Lost in Translation – Masterchef

Saturday, I spent 45 minutes torturing J.  He deserved it because he suggested I watch the Gordon Ramsay Americanized Masterchef.  We had some degree of hope because we adore the BBC version of Masterchef.  The conceits of both are the same – people with limited experience working in restaurant kitchens compete for the opportunity to actually work in a restaurant kitchen.  Everyone starts by having an hour to cook their signature dish.  Beyond that, the executions are completely different.

Why the British Masterchef is awesome
This is probably a treatise on why British reality tv is better the the US version.  What’s great about the BBC version is that it focuses on the cooking and not the people.  Most of the people have similar stories – home cooks who have a great dish, short order cooks in fast food restaurants, career changers – so BBC focuses on what makes their signature dish good or bad.  They talk about balance of flavors and plating and things that actually matter to a restaurant.  Moreover, for every contestant they feature you see the dish and its critique.  As the series goes on, the contestants get winnowed down by doing things like working the line in a real restaurant.  On that score, the critiques are thoughtful.  In the two seasons we watched, we didn’t see anyone get moved forward because they had a sob story or were good television (e.g. being crazy ass drama queens).   And finally, why BBC Masterchef kicks Fox’s Masterchef’s ass?  No one, no matter how bad the food, spits it out.

Why Fox’s Masterchef Blows Chunks
Or more accurately, why Gordon Ramsay gets a personality transplant when he comes to the United States.  This Masterchef is every damn reality competition trope you can throw at the TV. Evil, screaming, British person who cuts everyone down (dialed to 11).  Arrogant, cocky dudes.  People with sob stories of dead parents, children or spouses.  Stupid ass suspenseful music.  The thing is, even on a technical level this show goes very very wrong. The pacing is completely off.  They actually show the food and critiques for about three people.  The rest is just quick cuts.  And like any American reality competition, the judging is completely arbitrary.  In only one case does the quality of the food relate to the contestant getting chosen.  The rest is because “they have the passion to make it.”  Heaven forbid they actually have the competence to make it.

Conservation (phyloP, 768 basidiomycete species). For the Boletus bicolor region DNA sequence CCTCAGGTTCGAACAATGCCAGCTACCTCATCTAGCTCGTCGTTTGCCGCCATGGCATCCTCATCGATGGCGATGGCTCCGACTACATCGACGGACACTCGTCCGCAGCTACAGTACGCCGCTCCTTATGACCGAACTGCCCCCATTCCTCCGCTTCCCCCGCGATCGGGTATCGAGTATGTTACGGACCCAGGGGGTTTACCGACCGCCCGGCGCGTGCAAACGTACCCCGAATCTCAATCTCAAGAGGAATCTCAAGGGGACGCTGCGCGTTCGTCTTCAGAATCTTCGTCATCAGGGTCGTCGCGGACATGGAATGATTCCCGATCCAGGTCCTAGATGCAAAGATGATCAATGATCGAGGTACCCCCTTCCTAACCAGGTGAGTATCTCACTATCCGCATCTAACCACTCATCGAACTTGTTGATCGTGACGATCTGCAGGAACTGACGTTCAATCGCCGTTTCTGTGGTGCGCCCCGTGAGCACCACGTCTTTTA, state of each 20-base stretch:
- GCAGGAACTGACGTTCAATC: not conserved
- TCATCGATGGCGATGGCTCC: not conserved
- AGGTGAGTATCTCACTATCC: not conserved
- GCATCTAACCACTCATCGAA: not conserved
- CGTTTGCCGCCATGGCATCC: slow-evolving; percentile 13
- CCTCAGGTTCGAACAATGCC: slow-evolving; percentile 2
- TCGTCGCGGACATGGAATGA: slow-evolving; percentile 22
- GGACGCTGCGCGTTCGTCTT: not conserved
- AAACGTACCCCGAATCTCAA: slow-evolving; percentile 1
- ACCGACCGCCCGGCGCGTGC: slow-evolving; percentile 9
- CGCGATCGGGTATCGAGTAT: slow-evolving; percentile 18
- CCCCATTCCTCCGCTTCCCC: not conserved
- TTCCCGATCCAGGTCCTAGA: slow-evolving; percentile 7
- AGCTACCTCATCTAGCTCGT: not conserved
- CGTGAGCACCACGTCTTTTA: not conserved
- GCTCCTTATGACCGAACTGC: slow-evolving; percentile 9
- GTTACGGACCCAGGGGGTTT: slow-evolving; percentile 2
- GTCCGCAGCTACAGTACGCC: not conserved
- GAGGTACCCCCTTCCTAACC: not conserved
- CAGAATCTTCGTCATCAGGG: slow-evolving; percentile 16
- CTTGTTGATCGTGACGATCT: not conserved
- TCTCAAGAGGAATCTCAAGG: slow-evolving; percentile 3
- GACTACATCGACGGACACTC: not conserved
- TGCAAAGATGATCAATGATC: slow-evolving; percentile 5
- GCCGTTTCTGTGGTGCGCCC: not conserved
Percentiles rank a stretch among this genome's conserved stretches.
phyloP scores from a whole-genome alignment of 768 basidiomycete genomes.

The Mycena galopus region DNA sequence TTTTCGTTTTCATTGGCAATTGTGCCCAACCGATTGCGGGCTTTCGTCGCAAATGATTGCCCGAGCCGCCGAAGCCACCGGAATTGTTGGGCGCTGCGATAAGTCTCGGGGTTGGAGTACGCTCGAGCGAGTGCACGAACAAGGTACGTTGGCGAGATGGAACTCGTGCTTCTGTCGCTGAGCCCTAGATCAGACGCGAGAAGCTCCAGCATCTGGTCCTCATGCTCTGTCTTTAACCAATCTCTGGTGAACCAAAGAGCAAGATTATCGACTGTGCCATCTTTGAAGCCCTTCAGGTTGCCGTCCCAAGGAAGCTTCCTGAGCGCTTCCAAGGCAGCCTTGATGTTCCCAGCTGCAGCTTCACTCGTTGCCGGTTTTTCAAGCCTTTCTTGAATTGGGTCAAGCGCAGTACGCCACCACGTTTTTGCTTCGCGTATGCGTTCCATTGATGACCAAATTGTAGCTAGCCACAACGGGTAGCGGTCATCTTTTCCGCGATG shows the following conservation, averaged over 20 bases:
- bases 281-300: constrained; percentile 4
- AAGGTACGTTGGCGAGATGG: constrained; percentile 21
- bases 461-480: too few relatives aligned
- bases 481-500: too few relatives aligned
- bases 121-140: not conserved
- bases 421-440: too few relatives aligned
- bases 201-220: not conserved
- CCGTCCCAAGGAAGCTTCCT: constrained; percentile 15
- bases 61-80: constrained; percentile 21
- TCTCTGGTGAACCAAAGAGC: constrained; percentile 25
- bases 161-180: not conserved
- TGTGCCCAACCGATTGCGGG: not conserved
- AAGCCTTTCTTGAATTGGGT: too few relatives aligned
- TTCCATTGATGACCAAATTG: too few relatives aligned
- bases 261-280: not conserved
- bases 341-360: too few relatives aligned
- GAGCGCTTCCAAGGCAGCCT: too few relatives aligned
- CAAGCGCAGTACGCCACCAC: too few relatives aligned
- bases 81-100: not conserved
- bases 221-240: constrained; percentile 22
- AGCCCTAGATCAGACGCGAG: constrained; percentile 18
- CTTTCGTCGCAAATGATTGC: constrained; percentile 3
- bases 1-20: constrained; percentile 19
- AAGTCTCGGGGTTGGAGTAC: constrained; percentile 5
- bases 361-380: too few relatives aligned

I’ve gotta say, I’m walking away from this show because J doesn’t want to spend 45 minutes a week hearing me scream.

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One Response to Lost in Translation – Masterchef

  1. Love this post—I haven’t seen these two particular shows, but know that I hate Gordon Ramsey’s Hell’s Kitchen for all the same reasons. He spits things out so often, it’s ridiculous!! They put on such a show, it’s boring to anyone with a brain. Thanks for the comparison, I agree wholeheartedly.

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